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Many American’s believe that, in the words of Tina Turner, America is ‘Simply the Best’. The notion of American Exceptionalism can be traced to the founding fathers, it evolved through the crucible of WWII into a belief that America’s destiny was to lead the world. A notion that became a propaganda crusade deployed to fight the Nazis, Fascists, Japanese Militarism, Communists in Korean and Russians in the Cold War. In reality it is all about power. With the birth of American Military Exceptionalism grew the need to maximise international outcomes favourable to America, particularly the acquisition of wealth. To do this it needed to see off rivals.

America has sought to control outcomes worldwide in order that its economic advantage will not be lost and new opportunities gained. It secretly sided with the apartheid regime to stop what it saw as the downward thrust of communism into South Africa by socialist government’s in Angola and Mozambique. It sought to protect its trade in gold, diamonds and market for oil.

For the same reasons of trade, it fought for the South in the civil war in Viet Nam and it invaded Iraq for oil. America has sought to preserve its hold over the world’s financial reserves. It has sought to control the movement of capital, which it believes is the unique preserve of the USA. It fights to protect Capitalism. Any diminution in trade and finance is viewed by the US as a loss of power.

The current dispute with China has little to do with the South China Sea and a lot to do with seeing China as an economic rival and competitor. The US, in my opinion, is seeking to contain and intimidate China. It is seeking outcomes through bullying rather than negotiation. American diplomacy since WWII has been conducted through the barrel of a gun. Unfortunately Australia has followed.

There are strands to American exceptionalism, some are idealistic, believing that America with God’s will could create a better world. That view was held within churches but is fading in the face militant right-wing Christianity.

Another is held domestically and broaches no criticism. It is narrow, inward looking and holds that America can achieve whatever it wants, whenever it wants. It is blind and exists in the face of reality. It is a view held on the right of American politics which continues to believe in the superiority of American arms and believes they should be used to maintain American prestige and pre-eminence.

Another is held outside of America and dates back to the visits of European intellectuals and industrialists in the Nineteenth and early Twentieth Century. They were awed by the wealth and power displayed by the furnaces of Pittsburgh, the trans-national railways and skyscrapers of New York; they wrote about America with envy. It was a view held by Thatcher and now by Johnson.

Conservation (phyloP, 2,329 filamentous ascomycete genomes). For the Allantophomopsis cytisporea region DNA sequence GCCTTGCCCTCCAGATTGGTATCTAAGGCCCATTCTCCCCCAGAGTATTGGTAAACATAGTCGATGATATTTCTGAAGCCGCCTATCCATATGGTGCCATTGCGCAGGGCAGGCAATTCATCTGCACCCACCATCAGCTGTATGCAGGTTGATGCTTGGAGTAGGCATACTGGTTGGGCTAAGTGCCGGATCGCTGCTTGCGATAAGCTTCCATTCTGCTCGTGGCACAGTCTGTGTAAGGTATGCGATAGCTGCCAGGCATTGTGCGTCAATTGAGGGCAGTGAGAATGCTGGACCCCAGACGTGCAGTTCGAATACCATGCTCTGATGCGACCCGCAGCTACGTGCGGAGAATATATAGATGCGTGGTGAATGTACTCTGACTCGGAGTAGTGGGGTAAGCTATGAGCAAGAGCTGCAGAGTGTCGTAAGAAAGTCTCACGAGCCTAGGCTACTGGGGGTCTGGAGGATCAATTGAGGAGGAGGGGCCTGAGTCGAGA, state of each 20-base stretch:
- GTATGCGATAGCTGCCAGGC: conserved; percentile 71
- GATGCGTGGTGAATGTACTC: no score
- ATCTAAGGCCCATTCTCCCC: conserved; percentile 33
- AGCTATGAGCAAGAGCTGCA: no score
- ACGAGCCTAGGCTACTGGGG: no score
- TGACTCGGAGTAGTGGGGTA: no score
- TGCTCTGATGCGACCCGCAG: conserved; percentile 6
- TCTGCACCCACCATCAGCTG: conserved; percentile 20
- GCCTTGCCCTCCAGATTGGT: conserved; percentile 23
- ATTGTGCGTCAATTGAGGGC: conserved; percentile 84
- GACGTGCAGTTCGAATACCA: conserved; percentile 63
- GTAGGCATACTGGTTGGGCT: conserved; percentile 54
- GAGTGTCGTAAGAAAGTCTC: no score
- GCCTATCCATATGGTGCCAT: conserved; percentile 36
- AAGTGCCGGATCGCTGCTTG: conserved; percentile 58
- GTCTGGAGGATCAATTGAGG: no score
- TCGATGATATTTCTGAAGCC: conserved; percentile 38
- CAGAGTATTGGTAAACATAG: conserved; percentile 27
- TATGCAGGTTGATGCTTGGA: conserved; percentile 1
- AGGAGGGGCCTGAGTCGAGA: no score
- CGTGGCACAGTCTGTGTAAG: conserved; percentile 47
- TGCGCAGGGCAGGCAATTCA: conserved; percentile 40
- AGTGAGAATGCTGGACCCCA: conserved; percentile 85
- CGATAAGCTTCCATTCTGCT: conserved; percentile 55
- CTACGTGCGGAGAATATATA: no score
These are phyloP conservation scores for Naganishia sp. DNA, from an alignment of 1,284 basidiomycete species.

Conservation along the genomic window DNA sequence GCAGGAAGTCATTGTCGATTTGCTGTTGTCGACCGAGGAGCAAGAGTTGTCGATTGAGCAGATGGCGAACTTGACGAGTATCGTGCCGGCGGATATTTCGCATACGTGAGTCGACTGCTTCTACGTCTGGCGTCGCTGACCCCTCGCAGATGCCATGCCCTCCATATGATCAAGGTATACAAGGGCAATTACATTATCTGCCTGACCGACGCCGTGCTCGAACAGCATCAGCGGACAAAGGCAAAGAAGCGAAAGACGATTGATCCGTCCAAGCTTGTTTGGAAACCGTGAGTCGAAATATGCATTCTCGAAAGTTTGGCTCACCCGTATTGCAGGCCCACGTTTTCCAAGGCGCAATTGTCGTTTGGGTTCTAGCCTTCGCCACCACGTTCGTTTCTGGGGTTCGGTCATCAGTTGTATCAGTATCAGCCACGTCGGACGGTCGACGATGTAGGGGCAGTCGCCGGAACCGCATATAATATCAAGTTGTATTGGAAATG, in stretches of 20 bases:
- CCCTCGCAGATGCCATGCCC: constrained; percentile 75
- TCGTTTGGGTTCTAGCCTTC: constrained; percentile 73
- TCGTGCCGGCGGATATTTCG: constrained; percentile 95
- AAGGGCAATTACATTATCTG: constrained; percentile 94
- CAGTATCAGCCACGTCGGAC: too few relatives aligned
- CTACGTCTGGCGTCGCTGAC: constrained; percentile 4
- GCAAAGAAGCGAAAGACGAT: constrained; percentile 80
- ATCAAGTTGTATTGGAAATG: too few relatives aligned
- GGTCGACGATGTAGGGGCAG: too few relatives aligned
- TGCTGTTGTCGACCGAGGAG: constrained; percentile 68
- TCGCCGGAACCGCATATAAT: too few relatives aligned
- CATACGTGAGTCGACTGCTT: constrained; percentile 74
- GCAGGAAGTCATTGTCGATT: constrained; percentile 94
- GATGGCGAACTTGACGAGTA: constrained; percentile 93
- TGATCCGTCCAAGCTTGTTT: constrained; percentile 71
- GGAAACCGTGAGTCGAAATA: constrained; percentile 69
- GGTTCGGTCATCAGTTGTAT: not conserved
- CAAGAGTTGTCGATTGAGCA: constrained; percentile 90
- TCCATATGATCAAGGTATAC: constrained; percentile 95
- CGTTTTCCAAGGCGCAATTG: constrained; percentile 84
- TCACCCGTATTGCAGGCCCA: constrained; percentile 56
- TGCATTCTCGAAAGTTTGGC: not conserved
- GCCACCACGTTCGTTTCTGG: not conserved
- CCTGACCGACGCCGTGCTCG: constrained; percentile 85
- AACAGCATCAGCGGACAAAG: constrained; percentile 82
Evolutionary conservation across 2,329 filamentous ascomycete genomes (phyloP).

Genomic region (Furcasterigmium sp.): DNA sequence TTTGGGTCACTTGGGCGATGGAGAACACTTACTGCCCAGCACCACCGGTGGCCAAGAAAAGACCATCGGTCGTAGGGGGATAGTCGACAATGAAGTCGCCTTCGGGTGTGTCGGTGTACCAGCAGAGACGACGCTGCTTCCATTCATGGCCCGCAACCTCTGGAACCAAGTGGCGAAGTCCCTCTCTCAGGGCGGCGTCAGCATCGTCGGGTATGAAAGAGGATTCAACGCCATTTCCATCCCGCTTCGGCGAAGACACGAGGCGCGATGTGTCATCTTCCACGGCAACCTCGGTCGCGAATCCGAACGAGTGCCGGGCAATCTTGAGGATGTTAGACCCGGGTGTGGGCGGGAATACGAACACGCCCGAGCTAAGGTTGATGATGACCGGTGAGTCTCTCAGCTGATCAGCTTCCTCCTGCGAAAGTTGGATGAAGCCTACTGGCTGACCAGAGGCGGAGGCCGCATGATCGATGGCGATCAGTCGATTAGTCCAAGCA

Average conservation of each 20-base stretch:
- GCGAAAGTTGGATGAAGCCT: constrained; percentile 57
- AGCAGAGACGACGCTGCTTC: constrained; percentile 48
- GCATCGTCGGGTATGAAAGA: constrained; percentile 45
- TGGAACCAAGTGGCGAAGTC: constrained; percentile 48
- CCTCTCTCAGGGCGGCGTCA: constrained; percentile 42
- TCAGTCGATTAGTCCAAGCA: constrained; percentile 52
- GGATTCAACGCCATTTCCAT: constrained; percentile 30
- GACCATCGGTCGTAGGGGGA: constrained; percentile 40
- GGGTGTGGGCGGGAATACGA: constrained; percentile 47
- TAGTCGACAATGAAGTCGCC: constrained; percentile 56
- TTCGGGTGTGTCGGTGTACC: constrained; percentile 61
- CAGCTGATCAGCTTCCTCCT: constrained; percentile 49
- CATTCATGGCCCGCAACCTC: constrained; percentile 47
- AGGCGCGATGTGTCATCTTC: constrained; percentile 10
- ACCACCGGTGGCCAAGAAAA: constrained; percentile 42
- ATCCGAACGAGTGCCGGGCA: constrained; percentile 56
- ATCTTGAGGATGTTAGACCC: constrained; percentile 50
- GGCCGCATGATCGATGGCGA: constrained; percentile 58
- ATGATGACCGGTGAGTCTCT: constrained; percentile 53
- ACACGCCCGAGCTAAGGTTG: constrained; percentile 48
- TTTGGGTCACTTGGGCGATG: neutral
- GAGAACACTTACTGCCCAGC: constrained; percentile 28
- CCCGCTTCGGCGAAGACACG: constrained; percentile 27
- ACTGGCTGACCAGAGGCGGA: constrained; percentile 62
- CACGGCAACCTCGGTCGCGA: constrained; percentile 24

With American exceptionalism finding its apotheosis at the end of WWII, wartime propaganda was refined into promoting all things American by Hollywood and the media from The New York Times, The Wall Street Journal, Life, Newsweek and Time magazines.

The media in Australia, mainly controlled by Murdoch, has been worshipful and sycophantic in its reportage of all things American. American exceptionalism had a strong currency with my generation. It has diminished, hastened by Trump.

The American hold on technology expressed through the automotive, aviation, space industries and Silicon Valley was exceptional but the lead and reputation gained has been whittled away by competitors such as Germany, Japan, South Korea and most recently China – a source of great anxiety to America.

Many churches support exceptionalism, particularly in the south where it co-exists with white supremacy. Educational institutions support the notion along with the armed services where it is linked to patriotism. Success in sport is an extension of the exceptionalism battle ground.       

The ignominious US defeat in the Vietnam war, together with unsuccessful campaigns in Iraq and Afghanistan has put paid to international perceptions of American exceptionalism. Nonetheless the American defence establishment continues to believe in its own invincibility which is dangerous when set against wounded pride and diminished prestige, not helped by Trump.

There are hundreds of US bases around the world with 200,000 troops deployed. There are four US bases in Australia, with the US also having access to ADF bases and training areas. Since 9/11 the US has spent $6.4 trillion on wars in the Middle East and securing what it regards as its right to freedom of navigation in the South China Sea, even though those rights were never under threat.  The US has fifty bases ringing China with the intention of containment and control; all of this to maintain American supremacy, which is itself based on the notion of exceptionalism.

Australian exceptionalism is shrill, shallow, showy and superficial; it does not stand up under scrutiny.  

Bruce Haigh

Retired Australian Diplomat and political commentator.